Since then mirrorless has come out, and a lot of advances especially from Panasonic and Olympus on CDAF speed such that it nearly rivals PDAF (even beats poorly-done PDAF in many cases). If you switch from your present E330, but still choose to shoot using the rear screen, keep in mind that means you're losing that semi-unique "live view" implementation and going to CDAF autofocus (mirrorless, or most DSLR's in "live view" mode), with the Sony exception.
On the second topic - focusing on the rear screen (with your eyes I mean) is difficult as it means you're dealing with ambient light and reflections masking your view, plus having to 'accomodate' focusing on something close to you. This gets harder on the eyes as you get older. And, it's hard to judge even if you can see the rear screen well whether critical fine focus is being displayed - the LCDs have lower pixel resolution than the sensor does. Most DLSR shooters prefer to use the actual camera's viewfinder (even without an external VF attachment) because when you look at the sceen in the viewfinder your eyes are 'focusing' on the scene as if you were looking at it normally, at distance, so the 'accomodation' issue for those of us who now need bifocals is gone. As you lift your eye from the viewfinder to look at the real scene, you're not having to shift your focus from near to far and back, it's far easier on the bioprocessed optics. And, although it can be a bit awkward to squash your mask up against the housing, the view through the VF is a lot clearer (ambient light is blocked) and easier to judge the actual optics of the camera's current focal plane with. So if you do go DSLR, for the most part, you might want to assume that will also mean you'll be better off switching your shooting style to using that viewfinder like you would most of the time out of the housing.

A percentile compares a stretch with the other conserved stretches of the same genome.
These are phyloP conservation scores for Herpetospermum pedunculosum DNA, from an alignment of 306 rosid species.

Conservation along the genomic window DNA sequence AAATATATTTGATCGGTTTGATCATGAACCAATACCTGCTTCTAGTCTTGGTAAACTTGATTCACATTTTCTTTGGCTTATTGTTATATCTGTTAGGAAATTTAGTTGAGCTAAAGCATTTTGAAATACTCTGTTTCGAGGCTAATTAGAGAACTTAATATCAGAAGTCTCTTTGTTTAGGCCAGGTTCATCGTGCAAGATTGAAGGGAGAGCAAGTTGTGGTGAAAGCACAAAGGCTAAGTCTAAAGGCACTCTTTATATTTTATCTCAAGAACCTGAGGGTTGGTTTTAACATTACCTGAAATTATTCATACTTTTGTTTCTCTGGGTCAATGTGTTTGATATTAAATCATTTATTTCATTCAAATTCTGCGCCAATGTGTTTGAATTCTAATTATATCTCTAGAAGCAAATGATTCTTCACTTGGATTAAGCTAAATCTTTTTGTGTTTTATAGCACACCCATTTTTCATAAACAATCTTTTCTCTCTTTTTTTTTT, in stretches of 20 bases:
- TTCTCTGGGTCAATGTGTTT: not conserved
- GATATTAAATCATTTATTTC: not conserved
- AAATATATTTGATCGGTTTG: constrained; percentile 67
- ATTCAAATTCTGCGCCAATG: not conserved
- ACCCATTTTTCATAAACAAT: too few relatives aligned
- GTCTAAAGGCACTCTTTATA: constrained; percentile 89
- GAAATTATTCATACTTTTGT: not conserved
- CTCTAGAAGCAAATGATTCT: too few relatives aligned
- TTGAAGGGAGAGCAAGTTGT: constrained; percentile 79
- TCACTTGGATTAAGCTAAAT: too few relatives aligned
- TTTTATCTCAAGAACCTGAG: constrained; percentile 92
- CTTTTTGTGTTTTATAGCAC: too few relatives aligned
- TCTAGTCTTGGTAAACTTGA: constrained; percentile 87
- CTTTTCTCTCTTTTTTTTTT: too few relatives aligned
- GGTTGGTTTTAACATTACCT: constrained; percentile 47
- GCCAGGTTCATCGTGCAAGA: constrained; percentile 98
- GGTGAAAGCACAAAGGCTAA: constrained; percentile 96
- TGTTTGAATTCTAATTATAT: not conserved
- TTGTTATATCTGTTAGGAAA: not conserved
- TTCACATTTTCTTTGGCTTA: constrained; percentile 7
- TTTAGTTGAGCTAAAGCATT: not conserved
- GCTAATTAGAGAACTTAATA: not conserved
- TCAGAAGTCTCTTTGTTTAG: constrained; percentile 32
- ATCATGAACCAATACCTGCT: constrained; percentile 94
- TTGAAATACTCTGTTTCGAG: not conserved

Hope this helps - sorry to be longwinded.
[*Footnote: I had my E330 as my first DSLR in part because I was sold on the idea of 'live view' as a way to keep PDAF underwater and yet use the rear screen to shoot; it was my first foray away from compact cameras in general, much less underwater. I didn't like the idea of smooshing my face against the camera and ignoring surroundings (less experienced diver, plus I didn't yet need the bifocals). As a result when I later upgraded to an E30 and lost this feature - I found I just stopped using live view above water, and never bothered to house the E30. Frankly, it kind of soured me on Olympus although in many other ways I still loved the E30, and loved the Zuiko lenses. They just killed off what I thought of as groundbreaking, industry-unique liveview.
I muddled around a while before realizing the Sony's were doing more what I'd personally 'liked' with their SLT's and switched to that, and I'm back to using liveview above water for all sorts of wacky viewpoints (articulating LCD plus liveview with good fast focus performance lets you do all sorts of framing you can't do with your eye against the viewfinder). But even though I've gone to this Sony a55 underwater...my time with the E30 taught me a lot more use of the actual optical VF, I've become a more comfortable diver re: task loading my buddy and gauge and surroundings-awareness with camera attention, and my eye changes over the years have resulted in me using the viewfinder underwater vs. the rear screen.
I've come full-circle in the sense of having the chance at pretty good AF performance capability with the rear screen, but still preferring to use the VF tunnel to help me actually judge the focus and perform the framing. Seems like a contradiction, eh? ]